Getting Rid of Katrina Rubble

It's been estimated that there are 22 million tons of debris heaped on New Orleans. Officials are trying to implement a coordinated effort to clear the city. That coordination hasn't always been that evident in the early stages of the clean up.

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RENEE MONTAGNE, host:

This is MORNING EDITION from NPR NEWS. I'm Renee Montagne.

There are 22 million tons of debris now heaped on New Orleans according to one Louisiana newspaper. The task of cleaning that up is huge, beginning with demolished cars and big broken trees. In the face of this staggering challenge, officials are trying to implement a coordinated effort. NPR's Tom Goldman reports that coordination hasn't always been evident in the early stages of the cleanup.

TOM GOLDMAN reporting:

And so it began last week.

(Soundbite of chain saw)

GOLDMAN: Cutting up trees that fell like pick-up sticks on St. Charles Street uptown...

(Soundbite of shoveling on asphalt)

GOLDMAN: ...shoveling up broken glass, roof tiles, slats of wood that littered Canal Street downtown where the big hotels rise next to the Mississippi River. Most of the workers on Canal were from out of town, but among them was one proud resident of New Orleans named Lionel Green(ph).

Mr. LIONEL GREEN (Resident, New Orleans): We're from here and we love our city very much.

(Soundbite of shoveling on asphalt)

Mr. GREEN: You look at Canal Street and you never knew it had a hurricane. That's right. What we did, you'd never know it was dirty. Look at it. That's the way it's supposed to be.

GOLDMAN: Canal Street is where most of the people are in this otherwise deserted city.

(Soundbite of shoveling on asphalt)

GOLDMAN: Police and soldiers have been using Canal as a staging area. It's a temporary home for the world's media members who park their RVs in a line down the middle of the road; a neat and tidy Canal Street is the first thing sleepy-eyed journalists see in the morning as they step out of their mobile homes. It's an irony not lost on Michael Brown(ph), a trash hauler from Illinois.

Mr. MICHAEL BROWN (Trash Hauler, Illinois): It's kind of backwards. We're picking it up all the way down there by the media to make it look nice so everybody can see the progress that they're making in cleaning up the wonderful city of New Orleans.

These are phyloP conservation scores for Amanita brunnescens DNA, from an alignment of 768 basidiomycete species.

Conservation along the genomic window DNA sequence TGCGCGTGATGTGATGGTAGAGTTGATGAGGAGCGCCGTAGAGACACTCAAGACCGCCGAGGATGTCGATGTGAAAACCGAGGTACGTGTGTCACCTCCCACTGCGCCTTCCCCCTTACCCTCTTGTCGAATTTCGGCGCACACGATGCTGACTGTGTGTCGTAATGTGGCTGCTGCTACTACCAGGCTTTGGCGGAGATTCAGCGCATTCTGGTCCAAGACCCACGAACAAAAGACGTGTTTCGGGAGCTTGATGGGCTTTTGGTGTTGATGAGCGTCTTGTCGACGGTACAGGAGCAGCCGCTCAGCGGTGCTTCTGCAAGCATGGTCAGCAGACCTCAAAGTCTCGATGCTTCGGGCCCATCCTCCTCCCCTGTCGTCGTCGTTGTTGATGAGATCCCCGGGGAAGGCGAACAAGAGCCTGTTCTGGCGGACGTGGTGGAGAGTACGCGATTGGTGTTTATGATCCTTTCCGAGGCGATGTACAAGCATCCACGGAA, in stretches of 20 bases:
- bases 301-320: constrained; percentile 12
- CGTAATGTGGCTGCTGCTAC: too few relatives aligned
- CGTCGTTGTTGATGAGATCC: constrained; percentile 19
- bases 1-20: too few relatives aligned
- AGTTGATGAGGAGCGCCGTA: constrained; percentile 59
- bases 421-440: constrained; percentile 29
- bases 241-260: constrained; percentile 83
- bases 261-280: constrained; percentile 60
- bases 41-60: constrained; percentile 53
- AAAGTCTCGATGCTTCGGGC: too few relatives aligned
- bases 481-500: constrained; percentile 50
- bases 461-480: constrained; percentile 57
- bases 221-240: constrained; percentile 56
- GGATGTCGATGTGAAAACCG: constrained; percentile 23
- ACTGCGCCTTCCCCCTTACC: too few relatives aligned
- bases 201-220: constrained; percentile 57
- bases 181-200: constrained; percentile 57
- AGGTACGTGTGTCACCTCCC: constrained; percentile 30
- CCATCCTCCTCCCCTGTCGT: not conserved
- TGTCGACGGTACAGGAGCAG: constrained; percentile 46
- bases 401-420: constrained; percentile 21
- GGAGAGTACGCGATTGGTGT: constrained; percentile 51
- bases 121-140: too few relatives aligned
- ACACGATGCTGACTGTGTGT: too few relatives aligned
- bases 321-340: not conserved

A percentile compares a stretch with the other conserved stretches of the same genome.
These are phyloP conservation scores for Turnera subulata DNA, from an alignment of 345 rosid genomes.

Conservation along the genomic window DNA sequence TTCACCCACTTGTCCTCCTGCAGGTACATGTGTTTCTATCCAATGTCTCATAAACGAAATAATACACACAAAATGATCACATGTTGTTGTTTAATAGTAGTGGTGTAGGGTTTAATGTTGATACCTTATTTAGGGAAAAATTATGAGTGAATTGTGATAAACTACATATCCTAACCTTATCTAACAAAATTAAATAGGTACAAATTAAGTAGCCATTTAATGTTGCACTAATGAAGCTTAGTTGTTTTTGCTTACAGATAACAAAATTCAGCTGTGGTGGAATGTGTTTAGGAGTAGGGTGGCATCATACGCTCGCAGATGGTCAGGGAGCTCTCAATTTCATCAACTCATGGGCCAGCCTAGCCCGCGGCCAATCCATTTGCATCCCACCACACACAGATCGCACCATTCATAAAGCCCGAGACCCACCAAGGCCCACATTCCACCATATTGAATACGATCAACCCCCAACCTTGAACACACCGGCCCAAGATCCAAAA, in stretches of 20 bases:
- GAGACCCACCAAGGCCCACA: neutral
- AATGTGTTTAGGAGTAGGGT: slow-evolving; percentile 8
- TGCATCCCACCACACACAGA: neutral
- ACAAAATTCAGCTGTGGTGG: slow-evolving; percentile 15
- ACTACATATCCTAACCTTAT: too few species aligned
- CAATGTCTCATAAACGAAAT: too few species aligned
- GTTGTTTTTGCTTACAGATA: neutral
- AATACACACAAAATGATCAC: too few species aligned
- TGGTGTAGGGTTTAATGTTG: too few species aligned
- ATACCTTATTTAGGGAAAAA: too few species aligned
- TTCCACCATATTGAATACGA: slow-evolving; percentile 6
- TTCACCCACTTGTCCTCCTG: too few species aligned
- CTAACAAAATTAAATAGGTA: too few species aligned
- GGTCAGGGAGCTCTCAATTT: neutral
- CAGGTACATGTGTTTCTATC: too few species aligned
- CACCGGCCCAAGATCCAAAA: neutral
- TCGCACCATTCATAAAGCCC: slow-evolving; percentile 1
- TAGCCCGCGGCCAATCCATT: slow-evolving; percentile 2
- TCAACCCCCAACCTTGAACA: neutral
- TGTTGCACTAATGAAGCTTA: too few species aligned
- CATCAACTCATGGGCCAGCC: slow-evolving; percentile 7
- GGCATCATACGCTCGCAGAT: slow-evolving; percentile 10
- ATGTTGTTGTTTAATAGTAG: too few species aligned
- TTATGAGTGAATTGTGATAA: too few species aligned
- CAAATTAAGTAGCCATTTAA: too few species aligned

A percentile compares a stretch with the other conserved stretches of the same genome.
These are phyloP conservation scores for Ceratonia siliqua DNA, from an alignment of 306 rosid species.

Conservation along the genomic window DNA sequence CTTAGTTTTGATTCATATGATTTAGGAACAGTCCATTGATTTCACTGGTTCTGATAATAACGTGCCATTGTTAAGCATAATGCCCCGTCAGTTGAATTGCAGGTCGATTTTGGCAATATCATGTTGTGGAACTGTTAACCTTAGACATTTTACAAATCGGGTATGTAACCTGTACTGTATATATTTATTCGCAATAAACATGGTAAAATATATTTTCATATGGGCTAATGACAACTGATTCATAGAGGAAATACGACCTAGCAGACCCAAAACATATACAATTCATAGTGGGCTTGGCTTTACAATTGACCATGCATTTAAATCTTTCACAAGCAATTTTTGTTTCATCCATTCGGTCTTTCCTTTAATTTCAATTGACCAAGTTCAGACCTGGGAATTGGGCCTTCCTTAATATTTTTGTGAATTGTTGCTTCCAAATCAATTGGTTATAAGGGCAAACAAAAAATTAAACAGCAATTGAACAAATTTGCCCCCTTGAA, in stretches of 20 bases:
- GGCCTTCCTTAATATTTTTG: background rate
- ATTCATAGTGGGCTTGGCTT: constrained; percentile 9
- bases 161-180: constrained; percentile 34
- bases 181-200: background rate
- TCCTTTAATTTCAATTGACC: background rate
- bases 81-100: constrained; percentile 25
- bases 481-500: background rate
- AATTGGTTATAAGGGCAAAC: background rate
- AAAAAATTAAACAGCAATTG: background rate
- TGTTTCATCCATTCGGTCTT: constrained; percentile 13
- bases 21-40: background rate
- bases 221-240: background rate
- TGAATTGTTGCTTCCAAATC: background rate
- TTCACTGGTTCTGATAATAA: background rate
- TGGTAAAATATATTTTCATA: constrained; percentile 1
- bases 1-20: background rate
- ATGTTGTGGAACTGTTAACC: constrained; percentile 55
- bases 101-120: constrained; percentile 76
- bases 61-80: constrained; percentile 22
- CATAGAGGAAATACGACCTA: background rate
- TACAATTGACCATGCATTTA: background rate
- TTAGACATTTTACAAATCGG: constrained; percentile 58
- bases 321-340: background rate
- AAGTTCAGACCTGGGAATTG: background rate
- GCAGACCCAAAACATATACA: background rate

GOLDMAN: Cleanup could be happening faster and in more places with better logistical planning. That's what Aaron Johnson(ph) says. He's a production manager for Belfour Emergency Response Team(ph).

Mr. AARON JOHNSON (Belfour Emergency Response Team): And I could put 4,000 people to work right now, but I don't have anywhere for them to sleep at night. And I'm not going to come out here and ask guys to work 18 hours a day and sleep six or eight to a room. I mean, you can't do that.

GOLDMAN: And then there are the residents of New Orleans, many of whom are complaining that they can't get back into the city to clean up their streets, homes, businesses, because police and health officials say it's not yet safe.

Despite the criticism, a drive through several parts of town yesterday revealed a city that, while not yet wonderful, appears to be getting closer.

Mr. VERNON GRIFFIN (Resident, New Orleans): I think they're doing a good job of cleaning it up. This is an historic city and they can't afford to lose it.

GOLDMAN: We ran into Vernon Griffin walking down a street in the mid-city district outside of downtown New Orleans. Griffin was one of those who stayed during and after the hurricane. He has more invested than most in seeing the trash and debris gone. Where we stood and talked to him, floodwater had been waist deep. But after it receded, Griffin says crews came in quickly to clean up the muck.

Mr. GRIFFIN: They have back loaders and things that you can see where they've been scraping the ground, and they've just been pushing the stuff away.

GOLDMAN: Obviously, there are areas that still haven't been cleaned up. I'm standing on the corner of Earhart and Broadway Boulevards and, as I'm speaking, a couple of Army trucks and a grader are going by.

(Soundbite of heavy machinery)

GOLDMAN: They're on a search-and-rescue mission, and as they go by, I'm having to back up because of the wake from the waters that they're producing.

Ms. BRENDA HATFIELD (Chief Administrative Officer, New Orleans): You know, that the city was already 80 percent underwater. The city is being drained.

GOLDMAN: It's only when that floodwater recedes, says New Orleans chief administrative officer, Brenda Hatfield, that the sanitation department and Army Corps of Engineers can move in and clean up debris. It's a tremendous job, she says, costing millions of dollars. But right now the priority is pumping the water out and restoring power. Hatfield doesn't know where all the debris will go, but she says the city is conscious of the environmental impact. There's concern about contamination with an estimated 145,000 cars needing to be scrapped and garages filled with pesticides and paint thinner. A Louisiana Department of Environmental Quality official says wood waste probably will be burned, other debris ground up and buried or hauled away in trucks, barges and trains. It's a process many New Orleans residents don't care about. They simply want to see the trash gone and the streets clear. Vernon Griffin hopes at least by February.

Mr. GRIFFIN: Mardi Gras. If we have a parade with 10 people on the street, that would make our day.

GOLDMAN: Tom Goldman, NPR News, New Orleans.

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